Nope. Rose’s merciless style of play warmed the hearts of Philadelphians tired of softies and pretty boys. He was sold as the final puzzle piece, the magic element that would push a very good Phillies team over the top. And while he had a great 1979 season (.331/.418/.430, 95 BB, 32 K), the Phils fell apart. Coaching changes and a late flame to the rear pushed the Phils over the top in 1980, and while Rose’s leadership certainly had something to do with that, he had a much more average season (.282/.352/.354, 66 BB, 33 K).
But Rose’s value was intangibles. He ran to first all the time. And stomped on the first base bag less anyone thought he wasn’t around. He pumped his fist and leaped and screamed on the basepaths with the same kind of showy exuberance as Latin players when they flip bats these days; and by the way, Philly fans loved when Rose showed emotion. And then there’s that play.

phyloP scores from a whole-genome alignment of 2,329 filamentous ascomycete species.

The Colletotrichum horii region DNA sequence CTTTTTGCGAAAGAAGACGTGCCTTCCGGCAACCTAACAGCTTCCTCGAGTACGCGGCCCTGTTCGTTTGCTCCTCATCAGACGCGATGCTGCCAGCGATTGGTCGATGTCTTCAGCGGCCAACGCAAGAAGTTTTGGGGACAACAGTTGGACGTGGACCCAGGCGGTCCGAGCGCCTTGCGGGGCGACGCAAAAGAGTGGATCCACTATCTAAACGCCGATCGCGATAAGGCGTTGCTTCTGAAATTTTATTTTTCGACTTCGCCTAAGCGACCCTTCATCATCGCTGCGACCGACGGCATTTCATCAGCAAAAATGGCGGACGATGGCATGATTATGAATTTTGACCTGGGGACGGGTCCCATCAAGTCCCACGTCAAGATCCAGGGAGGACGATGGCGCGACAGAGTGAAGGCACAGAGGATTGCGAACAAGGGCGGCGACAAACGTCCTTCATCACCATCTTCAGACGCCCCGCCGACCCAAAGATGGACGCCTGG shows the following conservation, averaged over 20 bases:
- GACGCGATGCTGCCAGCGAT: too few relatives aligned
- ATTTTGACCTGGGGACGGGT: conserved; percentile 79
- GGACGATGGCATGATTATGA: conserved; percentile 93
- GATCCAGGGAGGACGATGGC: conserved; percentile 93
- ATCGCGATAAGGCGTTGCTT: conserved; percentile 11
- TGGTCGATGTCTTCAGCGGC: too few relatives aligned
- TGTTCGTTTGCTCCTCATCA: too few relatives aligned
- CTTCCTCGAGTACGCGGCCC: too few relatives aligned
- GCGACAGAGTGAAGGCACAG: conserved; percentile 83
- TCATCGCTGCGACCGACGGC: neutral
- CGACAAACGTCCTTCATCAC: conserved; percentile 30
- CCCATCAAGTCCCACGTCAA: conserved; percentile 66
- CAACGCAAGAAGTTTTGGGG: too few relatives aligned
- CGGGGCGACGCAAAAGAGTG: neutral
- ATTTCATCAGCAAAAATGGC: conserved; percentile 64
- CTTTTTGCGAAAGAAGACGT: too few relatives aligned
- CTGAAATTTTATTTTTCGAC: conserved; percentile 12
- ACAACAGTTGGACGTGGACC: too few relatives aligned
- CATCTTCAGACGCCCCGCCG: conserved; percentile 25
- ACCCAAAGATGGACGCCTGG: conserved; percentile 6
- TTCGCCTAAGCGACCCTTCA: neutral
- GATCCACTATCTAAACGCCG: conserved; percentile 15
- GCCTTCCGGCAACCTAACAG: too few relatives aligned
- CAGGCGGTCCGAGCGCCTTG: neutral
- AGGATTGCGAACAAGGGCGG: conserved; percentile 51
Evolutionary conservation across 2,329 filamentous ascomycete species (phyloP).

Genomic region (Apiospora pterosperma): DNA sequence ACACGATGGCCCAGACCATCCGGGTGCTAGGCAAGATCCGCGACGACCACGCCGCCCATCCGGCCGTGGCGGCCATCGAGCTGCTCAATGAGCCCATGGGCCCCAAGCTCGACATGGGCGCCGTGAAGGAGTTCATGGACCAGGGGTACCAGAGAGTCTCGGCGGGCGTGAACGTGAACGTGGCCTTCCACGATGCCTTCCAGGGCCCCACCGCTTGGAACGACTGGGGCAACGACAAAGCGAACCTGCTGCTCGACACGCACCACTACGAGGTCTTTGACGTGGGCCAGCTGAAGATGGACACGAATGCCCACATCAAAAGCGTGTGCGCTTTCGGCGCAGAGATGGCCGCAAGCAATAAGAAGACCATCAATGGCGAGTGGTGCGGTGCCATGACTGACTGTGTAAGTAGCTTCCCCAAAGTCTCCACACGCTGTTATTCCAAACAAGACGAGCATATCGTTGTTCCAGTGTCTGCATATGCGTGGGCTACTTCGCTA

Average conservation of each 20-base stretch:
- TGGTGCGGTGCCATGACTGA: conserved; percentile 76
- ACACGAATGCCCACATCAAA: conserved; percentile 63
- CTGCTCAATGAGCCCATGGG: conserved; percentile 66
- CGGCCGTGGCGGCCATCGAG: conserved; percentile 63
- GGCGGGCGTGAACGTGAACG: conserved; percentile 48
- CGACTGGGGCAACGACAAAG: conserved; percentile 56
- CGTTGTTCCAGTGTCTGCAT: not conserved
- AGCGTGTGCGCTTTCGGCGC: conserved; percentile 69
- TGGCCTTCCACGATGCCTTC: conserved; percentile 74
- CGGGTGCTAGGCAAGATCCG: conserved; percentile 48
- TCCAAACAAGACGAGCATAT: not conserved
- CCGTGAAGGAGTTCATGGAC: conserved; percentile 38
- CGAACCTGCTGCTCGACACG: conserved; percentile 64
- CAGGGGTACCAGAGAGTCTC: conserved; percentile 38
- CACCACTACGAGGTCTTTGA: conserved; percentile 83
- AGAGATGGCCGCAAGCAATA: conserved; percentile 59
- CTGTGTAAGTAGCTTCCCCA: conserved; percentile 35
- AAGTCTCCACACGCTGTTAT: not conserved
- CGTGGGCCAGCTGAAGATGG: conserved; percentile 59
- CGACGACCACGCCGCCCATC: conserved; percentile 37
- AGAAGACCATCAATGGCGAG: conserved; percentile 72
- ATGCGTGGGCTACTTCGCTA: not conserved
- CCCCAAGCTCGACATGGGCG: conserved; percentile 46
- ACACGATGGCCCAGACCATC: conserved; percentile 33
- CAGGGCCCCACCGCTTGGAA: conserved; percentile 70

One out, Game 6, 1980 World Series. Two outs from their first world championship, the Phillies and closer Tug McGraw were on the edge. Bases loaded in a three-run game. Frank White at the plate. At any moment, terror, the same that had stricken Phils fans for decades. White popped it up foul. Deathly losing seasons in the 1930s and 1940s. Bob Boone got his glove on it. 1964. Boone bobbled it. Black Friday.
There was Rose, with his bare freakin’ hand no less, snatching the ghosts of seasons past from the unforgiving earth.
One out later, and it was over.
That’s Rose. The symbol. Without him, maybe the Phils never win that game or that series. Maybe we go 125 years before a championship. Maybe longer. Maybe Pete Rose was the most necessary player in Phillies history.
And all of that is a pretty narrative, one that fans who watched that series will spin repeatedly. Despite Rose’s pedestrian 101 OPS+ as a Phillie. Despite his laughable 1.1 WAR over his time in Philly. But screw sabermetrics, right? This is Pete Freakin’ Rose we’re talking about. He’s a Philly guy. He’s in.
Scott Rolen? Get the hell out of here.